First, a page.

Songs of The Southern Beast
It seems that animation movies have almost taken over the world, whereas previously you would be lucky to get one or two a year. In today’s market there is rarely a time when there isn’t at least one animated movie on offer for the younger audience. Sing is the latest from Illumination the people behind Minion’s, so with such a wide variety on offer the real question is: Can Sing get a standing ovation?
The pitch for Sing must have been so easy “remember Zootopia? That meets X Factor!”, I imagine Illumination bought a mansion on those words alone, but if we consider it for a moment it’s a far stronger premise than first appears, because if that outline holds true, something remarkable has to happen.
In it’s opening Sing is no different to any other Animation film you care to name, but once we are introduced to our main characters (anyone you’ve seen on a poster), you realise that only one of these animals are going to win the competition. Someone will have to lose.
Now I’m not going to spoil the film or how the ultimate outcome plays out but needless to say, I was pleasantly surprised. Sing has a rewarding conclusion without compromising it’s inner integrity of story.
That’s where you start to see Sing’s real genius, as apposed to trying to push it’s own songs onto the audience for them to enjoy, it simply takes popular music we already know and transport them into Illuminations world. This could have been a deep mistake for Sing but instead it only adds to the experience as you are reminded of classics like I’m Still Standing and Hallelujah, while keeping tracks like Shake It Off all on the same footing.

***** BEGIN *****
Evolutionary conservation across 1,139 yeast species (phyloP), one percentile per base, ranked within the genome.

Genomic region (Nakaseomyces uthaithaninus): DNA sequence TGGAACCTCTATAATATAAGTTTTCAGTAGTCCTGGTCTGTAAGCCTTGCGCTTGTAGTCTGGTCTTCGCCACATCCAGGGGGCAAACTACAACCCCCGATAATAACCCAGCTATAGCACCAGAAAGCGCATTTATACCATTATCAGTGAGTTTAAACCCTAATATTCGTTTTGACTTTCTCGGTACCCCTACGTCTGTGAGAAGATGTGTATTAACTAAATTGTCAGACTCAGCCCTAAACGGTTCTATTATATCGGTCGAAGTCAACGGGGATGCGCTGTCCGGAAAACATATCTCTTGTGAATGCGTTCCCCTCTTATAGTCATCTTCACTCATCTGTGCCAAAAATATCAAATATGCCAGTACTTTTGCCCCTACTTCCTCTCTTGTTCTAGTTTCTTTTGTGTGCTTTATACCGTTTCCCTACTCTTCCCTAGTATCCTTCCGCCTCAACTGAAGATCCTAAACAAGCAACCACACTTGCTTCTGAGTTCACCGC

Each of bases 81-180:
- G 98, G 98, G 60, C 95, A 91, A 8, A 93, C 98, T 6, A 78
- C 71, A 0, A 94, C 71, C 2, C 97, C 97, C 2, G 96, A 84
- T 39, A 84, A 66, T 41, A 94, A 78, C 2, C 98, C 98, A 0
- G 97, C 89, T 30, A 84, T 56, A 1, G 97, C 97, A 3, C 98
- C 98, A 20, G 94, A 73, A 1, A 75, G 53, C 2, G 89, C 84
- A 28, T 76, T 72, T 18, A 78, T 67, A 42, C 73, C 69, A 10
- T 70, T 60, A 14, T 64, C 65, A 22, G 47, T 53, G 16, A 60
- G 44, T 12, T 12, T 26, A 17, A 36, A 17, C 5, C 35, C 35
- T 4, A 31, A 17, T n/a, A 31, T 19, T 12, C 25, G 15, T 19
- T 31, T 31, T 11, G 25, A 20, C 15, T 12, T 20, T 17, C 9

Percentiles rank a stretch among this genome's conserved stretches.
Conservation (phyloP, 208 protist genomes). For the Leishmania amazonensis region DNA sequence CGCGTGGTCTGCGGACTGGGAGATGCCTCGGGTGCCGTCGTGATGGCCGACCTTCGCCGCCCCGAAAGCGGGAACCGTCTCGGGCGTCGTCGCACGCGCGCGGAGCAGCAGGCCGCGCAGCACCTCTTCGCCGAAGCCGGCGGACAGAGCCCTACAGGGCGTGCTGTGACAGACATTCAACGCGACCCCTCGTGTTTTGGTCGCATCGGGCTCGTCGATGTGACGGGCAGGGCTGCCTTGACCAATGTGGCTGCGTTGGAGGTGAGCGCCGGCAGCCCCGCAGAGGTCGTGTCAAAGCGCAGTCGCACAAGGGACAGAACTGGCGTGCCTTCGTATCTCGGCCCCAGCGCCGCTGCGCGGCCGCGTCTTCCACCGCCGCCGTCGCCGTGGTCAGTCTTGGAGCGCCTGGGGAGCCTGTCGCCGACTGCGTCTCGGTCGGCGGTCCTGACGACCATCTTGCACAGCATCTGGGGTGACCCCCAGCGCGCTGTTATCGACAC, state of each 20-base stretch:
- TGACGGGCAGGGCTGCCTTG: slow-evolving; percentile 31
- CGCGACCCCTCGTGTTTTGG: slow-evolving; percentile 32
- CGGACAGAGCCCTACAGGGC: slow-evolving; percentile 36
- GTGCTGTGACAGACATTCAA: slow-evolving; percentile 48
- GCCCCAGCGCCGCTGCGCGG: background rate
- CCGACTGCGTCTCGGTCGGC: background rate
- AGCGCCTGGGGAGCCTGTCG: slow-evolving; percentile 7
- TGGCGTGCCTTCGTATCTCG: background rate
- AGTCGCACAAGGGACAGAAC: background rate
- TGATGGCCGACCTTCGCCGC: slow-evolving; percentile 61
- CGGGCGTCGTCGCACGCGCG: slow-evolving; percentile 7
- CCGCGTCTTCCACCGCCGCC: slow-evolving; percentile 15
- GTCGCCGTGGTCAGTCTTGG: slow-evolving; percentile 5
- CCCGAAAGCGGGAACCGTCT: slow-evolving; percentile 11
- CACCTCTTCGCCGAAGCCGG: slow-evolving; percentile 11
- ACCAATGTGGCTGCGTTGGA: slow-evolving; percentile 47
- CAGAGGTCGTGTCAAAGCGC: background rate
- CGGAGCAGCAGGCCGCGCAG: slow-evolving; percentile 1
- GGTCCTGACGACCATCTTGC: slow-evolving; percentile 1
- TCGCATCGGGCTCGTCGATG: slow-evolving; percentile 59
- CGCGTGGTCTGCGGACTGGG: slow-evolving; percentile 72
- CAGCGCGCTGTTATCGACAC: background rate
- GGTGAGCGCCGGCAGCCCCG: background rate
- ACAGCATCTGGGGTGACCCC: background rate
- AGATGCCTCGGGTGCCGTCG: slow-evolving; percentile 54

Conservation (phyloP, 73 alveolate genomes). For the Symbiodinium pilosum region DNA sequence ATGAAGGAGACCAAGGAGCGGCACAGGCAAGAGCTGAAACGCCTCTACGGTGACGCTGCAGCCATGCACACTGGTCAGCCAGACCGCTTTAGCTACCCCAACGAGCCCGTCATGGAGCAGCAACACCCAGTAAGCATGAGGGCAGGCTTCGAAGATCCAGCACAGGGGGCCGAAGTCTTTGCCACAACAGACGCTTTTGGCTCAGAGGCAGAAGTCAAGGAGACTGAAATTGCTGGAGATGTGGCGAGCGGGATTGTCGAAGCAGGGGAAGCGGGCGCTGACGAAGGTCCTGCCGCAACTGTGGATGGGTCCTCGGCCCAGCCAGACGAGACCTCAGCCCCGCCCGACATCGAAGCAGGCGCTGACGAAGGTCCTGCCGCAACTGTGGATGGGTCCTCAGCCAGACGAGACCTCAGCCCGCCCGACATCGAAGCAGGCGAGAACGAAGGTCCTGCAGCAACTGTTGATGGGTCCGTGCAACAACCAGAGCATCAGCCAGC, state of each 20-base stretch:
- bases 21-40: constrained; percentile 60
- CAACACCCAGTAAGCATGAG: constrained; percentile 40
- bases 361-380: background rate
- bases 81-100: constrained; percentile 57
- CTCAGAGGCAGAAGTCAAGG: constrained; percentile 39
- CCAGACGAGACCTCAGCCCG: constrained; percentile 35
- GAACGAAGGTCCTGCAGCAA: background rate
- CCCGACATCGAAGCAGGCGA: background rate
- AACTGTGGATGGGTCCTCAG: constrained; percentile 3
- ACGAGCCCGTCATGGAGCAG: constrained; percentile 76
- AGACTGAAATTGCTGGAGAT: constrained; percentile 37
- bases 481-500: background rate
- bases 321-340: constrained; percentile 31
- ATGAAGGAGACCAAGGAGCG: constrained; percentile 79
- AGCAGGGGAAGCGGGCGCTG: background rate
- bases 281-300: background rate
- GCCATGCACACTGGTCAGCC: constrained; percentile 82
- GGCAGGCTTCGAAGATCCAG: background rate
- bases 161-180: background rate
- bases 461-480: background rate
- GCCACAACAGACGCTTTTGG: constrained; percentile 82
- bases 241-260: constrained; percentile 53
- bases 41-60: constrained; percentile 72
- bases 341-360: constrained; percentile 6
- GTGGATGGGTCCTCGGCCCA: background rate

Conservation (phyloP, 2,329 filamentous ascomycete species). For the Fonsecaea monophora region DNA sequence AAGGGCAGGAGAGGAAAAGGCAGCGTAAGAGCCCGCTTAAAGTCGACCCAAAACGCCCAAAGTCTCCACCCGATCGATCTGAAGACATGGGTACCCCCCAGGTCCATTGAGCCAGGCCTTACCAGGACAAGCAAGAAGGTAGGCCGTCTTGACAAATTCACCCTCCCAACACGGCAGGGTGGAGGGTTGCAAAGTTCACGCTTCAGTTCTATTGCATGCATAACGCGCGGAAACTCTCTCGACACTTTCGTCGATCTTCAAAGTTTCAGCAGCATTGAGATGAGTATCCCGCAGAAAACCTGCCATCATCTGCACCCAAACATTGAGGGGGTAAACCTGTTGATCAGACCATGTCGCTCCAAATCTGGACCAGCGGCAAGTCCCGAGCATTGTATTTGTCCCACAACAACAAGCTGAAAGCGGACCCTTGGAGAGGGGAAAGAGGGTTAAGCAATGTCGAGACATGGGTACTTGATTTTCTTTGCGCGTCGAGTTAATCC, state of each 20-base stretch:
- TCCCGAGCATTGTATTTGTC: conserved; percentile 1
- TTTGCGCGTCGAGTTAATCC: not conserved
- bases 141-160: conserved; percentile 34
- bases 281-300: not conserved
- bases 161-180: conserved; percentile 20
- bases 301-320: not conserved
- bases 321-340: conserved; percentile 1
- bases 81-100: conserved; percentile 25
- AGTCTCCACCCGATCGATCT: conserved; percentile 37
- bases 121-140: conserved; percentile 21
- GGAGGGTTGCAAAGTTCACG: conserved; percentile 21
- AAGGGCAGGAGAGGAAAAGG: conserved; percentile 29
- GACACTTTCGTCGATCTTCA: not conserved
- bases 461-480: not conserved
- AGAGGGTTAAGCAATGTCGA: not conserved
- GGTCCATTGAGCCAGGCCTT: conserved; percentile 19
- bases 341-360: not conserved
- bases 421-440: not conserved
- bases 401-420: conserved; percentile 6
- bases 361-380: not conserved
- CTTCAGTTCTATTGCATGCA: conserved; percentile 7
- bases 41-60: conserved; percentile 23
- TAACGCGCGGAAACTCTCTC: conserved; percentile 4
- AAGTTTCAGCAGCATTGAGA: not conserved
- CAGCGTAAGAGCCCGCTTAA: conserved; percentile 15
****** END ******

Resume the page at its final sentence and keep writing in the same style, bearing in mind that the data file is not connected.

Sing offers us a whole range of emotions to take from the movie each of the 6 main characters are unique, they each have a different story and finale to face, none of which feel forced. Each character’s story is what gives the film proper pacing, from the gorilla with father problems to the neglected housewife, everyone will have a favourite to root for.
While the movie boasts a robust cast no one is self-indulgent with their screen time, each of the 8 or so headliners all play their parts with passion and not greed. Matthew McConaughey brings his now trademark subtle tones, Seth MacFarlane brings a strong passion, Reece Witherspoon brings an element of realism, Scarlett Johansson brings a caged aggression and Taron Egerton brings himself (does he really need to add anything more?).
It’s true that we might not all have wanted to be a James Bond bad villain as a child, but we all have had a dream, or been made to feel like we were a disappointment, while Despicable Me or Minions might bring in the money and be laughed at for years, it’s Sing that will speak to the broken and the dreamers. Sing is where our hearts should be.